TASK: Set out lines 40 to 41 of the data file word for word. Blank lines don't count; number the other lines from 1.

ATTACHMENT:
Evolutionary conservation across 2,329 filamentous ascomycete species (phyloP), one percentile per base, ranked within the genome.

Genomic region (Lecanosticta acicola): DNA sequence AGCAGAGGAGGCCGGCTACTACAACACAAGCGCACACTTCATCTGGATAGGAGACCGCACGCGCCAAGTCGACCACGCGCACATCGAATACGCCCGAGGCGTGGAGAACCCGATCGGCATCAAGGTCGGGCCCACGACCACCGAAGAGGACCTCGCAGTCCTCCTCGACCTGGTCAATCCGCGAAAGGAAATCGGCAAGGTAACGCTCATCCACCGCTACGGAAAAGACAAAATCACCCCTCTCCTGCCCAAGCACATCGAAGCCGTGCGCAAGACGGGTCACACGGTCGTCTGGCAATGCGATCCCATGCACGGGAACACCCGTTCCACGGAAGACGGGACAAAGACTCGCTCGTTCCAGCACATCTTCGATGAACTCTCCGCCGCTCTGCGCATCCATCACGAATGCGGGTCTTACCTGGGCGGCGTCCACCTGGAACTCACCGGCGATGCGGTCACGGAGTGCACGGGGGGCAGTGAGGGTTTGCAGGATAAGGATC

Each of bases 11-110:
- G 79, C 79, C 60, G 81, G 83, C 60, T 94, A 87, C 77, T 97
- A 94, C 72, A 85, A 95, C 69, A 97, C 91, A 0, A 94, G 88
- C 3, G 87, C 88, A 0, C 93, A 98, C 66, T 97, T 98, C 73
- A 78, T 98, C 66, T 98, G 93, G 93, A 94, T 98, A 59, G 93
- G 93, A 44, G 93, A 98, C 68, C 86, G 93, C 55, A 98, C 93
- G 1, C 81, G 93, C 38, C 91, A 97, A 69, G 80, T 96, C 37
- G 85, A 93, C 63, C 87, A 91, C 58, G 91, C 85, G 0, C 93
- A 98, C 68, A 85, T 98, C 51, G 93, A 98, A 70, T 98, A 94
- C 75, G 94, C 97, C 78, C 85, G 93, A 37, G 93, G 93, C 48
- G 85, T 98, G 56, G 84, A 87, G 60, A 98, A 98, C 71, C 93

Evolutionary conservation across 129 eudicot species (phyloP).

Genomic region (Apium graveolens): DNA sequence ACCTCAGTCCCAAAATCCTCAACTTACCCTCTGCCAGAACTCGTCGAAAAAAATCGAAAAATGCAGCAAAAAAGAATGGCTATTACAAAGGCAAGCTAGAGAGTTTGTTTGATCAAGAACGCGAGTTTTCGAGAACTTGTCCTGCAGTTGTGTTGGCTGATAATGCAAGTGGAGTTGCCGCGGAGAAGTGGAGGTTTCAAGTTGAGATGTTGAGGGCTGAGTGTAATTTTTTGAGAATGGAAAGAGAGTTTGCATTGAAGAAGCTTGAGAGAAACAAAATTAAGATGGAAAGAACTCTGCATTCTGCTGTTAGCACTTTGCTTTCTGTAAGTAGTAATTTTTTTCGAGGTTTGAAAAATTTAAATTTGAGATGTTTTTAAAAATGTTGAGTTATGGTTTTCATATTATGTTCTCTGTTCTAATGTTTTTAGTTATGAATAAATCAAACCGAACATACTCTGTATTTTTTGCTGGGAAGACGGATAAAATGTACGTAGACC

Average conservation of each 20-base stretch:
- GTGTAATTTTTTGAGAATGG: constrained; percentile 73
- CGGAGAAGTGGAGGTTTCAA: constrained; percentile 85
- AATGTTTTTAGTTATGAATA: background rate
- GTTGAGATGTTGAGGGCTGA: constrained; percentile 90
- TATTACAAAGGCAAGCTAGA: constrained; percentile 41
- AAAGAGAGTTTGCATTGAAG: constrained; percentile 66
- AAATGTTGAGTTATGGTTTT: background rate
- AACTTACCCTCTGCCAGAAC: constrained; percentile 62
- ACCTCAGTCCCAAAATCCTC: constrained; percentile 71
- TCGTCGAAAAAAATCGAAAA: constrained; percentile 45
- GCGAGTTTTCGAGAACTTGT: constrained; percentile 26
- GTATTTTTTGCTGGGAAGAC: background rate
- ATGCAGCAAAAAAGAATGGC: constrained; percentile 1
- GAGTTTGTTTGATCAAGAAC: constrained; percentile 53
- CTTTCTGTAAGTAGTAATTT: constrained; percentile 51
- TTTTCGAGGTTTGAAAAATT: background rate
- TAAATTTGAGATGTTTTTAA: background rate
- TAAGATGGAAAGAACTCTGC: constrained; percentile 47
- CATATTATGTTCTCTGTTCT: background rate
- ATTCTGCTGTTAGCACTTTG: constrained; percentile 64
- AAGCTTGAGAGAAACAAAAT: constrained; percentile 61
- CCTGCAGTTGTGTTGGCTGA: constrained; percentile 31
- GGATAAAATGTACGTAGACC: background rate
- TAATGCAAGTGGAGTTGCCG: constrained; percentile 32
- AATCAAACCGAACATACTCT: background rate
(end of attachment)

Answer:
- TAATGCAAGTGGAGTTGCCG: constrained; percentile 32
- AATCAAACCGAACATACTCT: background rate